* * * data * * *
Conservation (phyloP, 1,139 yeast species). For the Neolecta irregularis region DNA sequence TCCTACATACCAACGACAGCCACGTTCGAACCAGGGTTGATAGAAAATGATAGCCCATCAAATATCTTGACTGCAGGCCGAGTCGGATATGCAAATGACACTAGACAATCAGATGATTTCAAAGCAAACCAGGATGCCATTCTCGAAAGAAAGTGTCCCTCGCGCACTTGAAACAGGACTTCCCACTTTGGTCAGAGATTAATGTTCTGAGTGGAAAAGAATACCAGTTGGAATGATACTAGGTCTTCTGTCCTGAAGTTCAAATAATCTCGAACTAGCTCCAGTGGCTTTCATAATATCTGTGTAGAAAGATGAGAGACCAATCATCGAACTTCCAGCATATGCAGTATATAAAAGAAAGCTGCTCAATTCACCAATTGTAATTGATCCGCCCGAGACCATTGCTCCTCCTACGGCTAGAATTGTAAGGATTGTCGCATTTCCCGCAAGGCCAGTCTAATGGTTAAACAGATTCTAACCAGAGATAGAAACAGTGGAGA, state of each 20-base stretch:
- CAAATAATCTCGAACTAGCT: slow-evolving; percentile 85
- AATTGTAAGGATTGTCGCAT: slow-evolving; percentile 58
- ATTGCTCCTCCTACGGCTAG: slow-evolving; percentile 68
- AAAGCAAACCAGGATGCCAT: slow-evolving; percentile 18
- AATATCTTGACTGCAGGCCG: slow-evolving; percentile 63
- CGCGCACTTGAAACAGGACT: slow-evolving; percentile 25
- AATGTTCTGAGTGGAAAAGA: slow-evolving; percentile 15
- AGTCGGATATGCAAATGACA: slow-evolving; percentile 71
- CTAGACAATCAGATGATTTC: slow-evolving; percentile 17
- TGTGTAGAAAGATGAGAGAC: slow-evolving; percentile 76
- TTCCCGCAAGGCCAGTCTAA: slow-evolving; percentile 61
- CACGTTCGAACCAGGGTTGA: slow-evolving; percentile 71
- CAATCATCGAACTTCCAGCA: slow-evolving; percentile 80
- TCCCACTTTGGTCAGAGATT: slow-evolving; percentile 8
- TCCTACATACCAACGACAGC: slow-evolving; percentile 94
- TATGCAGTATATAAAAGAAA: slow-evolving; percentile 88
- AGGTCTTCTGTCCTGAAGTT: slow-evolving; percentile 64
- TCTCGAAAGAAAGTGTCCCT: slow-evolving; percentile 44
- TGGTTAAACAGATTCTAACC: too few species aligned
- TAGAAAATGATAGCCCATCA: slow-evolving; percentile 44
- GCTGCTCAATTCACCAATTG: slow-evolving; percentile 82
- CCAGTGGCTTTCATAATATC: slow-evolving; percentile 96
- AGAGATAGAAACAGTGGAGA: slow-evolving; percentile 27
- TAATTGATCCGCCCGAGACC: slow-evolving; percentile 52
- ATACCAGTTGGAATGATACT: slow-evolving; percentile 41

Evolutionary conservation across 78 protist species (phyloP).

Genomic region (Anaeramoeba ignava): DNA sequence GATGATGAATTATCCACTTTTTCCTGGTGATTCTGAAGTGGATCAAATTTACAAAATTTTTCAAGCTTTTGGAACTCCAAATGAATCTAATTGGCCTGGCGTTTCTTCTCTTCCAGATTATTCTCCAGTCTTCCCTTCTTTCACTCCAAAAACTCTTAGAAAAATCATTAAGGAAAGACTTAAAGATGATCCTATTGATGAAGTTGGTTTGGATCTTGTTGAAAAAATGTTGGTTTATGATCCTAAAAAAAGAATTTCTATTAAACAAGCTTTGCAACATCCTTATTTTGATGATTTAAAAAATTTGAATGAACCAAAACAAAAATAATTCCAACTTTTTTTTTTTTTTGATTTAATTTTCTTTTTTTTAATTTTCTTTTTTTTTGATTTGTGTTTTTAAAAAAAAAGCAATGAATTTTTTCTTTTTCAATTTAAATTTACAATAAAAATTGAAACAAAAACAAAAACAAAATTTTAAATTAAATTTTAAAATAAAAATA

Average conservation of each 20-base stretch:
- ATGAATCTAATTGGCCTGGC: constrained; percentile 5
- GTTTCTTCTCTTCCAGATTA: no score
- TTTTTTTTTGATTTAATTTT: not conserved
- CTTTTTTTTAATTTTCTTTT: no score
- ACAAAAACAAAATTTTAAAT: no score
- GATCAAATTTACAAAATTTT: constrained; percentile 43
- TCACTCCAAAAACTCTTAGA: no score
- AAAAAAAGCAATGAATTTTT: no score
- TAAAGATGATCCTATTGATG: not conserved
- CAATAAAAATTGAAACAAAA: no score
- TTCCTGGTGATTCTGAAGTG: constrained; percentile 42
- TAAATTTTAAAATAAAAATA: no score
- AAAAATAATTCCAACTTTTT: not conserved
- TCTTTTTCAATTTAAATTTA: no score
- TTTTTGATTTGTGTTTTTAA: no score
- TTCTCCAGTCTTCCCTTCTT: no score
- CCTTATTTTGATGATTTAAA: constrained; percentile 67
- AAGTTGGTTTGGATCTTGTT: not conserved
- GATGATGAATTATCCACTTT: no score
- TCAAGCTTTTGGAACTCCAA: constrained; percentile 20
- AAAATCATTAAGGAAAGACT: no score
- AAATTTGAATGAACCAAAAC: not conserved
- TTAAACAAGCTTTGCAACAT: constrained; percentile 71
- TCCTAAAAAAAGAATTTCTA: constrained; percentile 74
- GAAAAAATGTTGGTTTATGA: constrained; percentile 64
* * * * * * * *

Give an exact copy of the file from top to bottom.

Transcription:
Conservation (phyloP, 1,139 yeast species). For the Neolecta irregularis region DNA sequence TCCTACATACCAACGACAGCCACGTTCGAACCAGGGTTGATAGAAAATGATAGCCCATCAAATATCTTGACTGCAGGCCGAGTCGGATATGCAAATGACACTAGACAATCAGATGATTTCAAAGCAAACCAGGATGCCATTCTCGAAAGAAAGTGTCCCTCGCGCACTTGAAACAGGACTTCCCACTTTGGTCAGAGATTAATGTTCTGAGTGGAAAAGAATACCAGTTGGAATGATACTAGGTCTTCTGTCCTGAAGTTCAAATAATCTCGAACTAGCTCCAGTGGCTTTCATAATATCTGTGTAGAAAGATGAGAGACCAATCATCGAACTTCCAGCATATGCAGTATATAAAAGAAAGCTGCTCAATTCACCAATTGTAATTGATCCGCCCGAGACCATTGCTCCTCCTACGGCTAGAATTGTAAGGATTGTCGCATTTCCCGCAAGGCCAGTCTAATGGTTAAACAGATTCTAACCAGAGATAGAAACAGTGGAGA, state of each 20-base stretch:
- CAAATAATCTCGAACTAGCT: slow-evolving; percentile 85
- AATTGTAAGGATTGTCGCAT: slow-evolving; percentile 58
- ATTGCTCCTCCTACGGCTAG: slow-evolving; percentile 68
- AAAGCAAACCAGGATGCCAT: slow-evolving; percentile 18
- AATATCTTGACTGCAGGCCG: slow-evolving; percentile 63
- CGCGCACTTGAAACAGGACT: slow-evolving; percentile 25
- AATGTTCTGAGTGGAAAAGA: slow-evolving; percentile 15
- AGTCGGATATGCAAATGACA: slow-evolving; percentile 71
- CTAGACAATCAGATGATTTC: slow-evolving; percentile 17
- TGTGTAGAAAGATGAGAGAC: slow-evolving; percentile 76
- TTCCCGCAAGGCCAGTCTAA: slow-evolving; percentile 61
- CACGTTCGAACCAGGGTTGA: slow-evolving; percentile 71
- CAATCATCGAACTTCCAGCA: slow-evolving; percentile 80
- TCCCACTTTGGTCAGAGATT: slow-evolving; percentile 8
- TCCTACATACCAACGACAGC: slow-evolving; percentile 94
- TATGCAGTATATAAAAGAAA: slow-evolving; percentile 88
- AGGTCTTCTGTCCTGAAGTT: slow-evolving; percentile 64
- TCTCGAAAGAAAGTGTCCCT: slow-evolving; percentile 44
- TGGTTAAACAGATTCTAACC: too few species aligned
- TAGAAAATGATAGCCCATCA: slow-evolving; percentile 44
- GCTGCTCAATTCACCAATTG: slow-evolving; percentile 82
- CCAGTGGCTTTCATAATATC: slow-evolving; percentile 96
- AGAGATAGAAACAGTGGAGA: slow-evolving; percentile 27
- TAATTGATCCGCCCGAGACC: slow-evolving; percentile 52
- ATACCAGTTGGAATGATACT: slow-evolving; percentile 41

Evolutionary conservation across 78 protist species (phyloP).

Genomic region (Anaeramoeba ignava): DNA sequence GATGATGAATTATCCACTTTTTCCTGGTGATTCTGAAGTGGATCAAATTTACAAAATTTTTCAAGCTTTTGGAACTCCAAATGAATCTAATTGGCCTGGCGTTTCTTCTCTTCCAGATTATTCTCCAGTCTTCCCTTCTTTCACTCCAAAAACTCTTAGAAAAATCATTAAGGAAAGACTTAAAGATGATCCTATTGATGAAGTTGGTTTGGATCTTGTTGAAAAAATGTTGGTTTATGATCCTAAAAAAAGAATTTCTATTAAACAAGCTTTGCAACATCCTTATTTTGATGATTTAAAAAATTTGAATGAACCAAAACAAAAATAATTCCAACTTTTTTTTTTTTTTGATTTAATTTTCTTTTTTTTAATTTTCTTTTTTTTTGATTTGTGTTTTTAAAAAAAAAGCAATGAATTTTTTCTTTTTCAATTTAAATTTACAATAAAAATTGAAACAAAAACAAAAACAAAATTTTAAATTAAATTTTAAAATAAAAATA

Average conservation of each 20-base stretch:
- ATGAATCTAATTGGCCTGGC: constrained; percentile 5
- GTTTCTTCTCTTCCAGATTA: no score
- TTTTTTTTTGATTTAATTTT: not conserved
- CTTTTTTTTAATTTTCTTTT: no score
- ACAAAAACAAAATTTTAAAT: no score
- GATCAAATTTACAAAATTTT: constrained; percentile 43
- TCACTCCAAAAACTCTTAGA: no score
- AAAAAAAGCAATGAATTTTT: no score
- TAAAGATGATCCTATTGATG: not conserved
- CAATAAAAATTGAAACAAAA: no score
- TTCCTGGTGATTCTGAAGTG: constrained; percentile 42
- TAAATTTTAAAATAAAAATA: no score
- AAAAATAATTCCAACTTTTT: not conserved
- TCTTTTTCAATTTAAATTTA: no score
- TTTTTGATTTGTGTTTTTAA: no score
- TTCTCCAGTCTTCCCTTCTT: no score
- CCTTATTTTGATGATTTAAA: constrained; percentile 67
- AAGTTGGTTTGGATCTTGTT: not conserved
- GATGATGAATTATCCACTTT: no score
- TCAAGCTTTTGGAACTCCAA: constrained; percentile 20
- AAAATCATTAAGGAAAGACT: no score
- AAATTTGAATGAACCAAAAC: not conserved
- TTAAACAAGCTTTGCAACAT: constrained; percentile 71
- TCCTAAAAAAAGAATTTCTA: constrained; percentile 74
- GAAAAAATGTTGGTTTATGA: constrained; percentile 64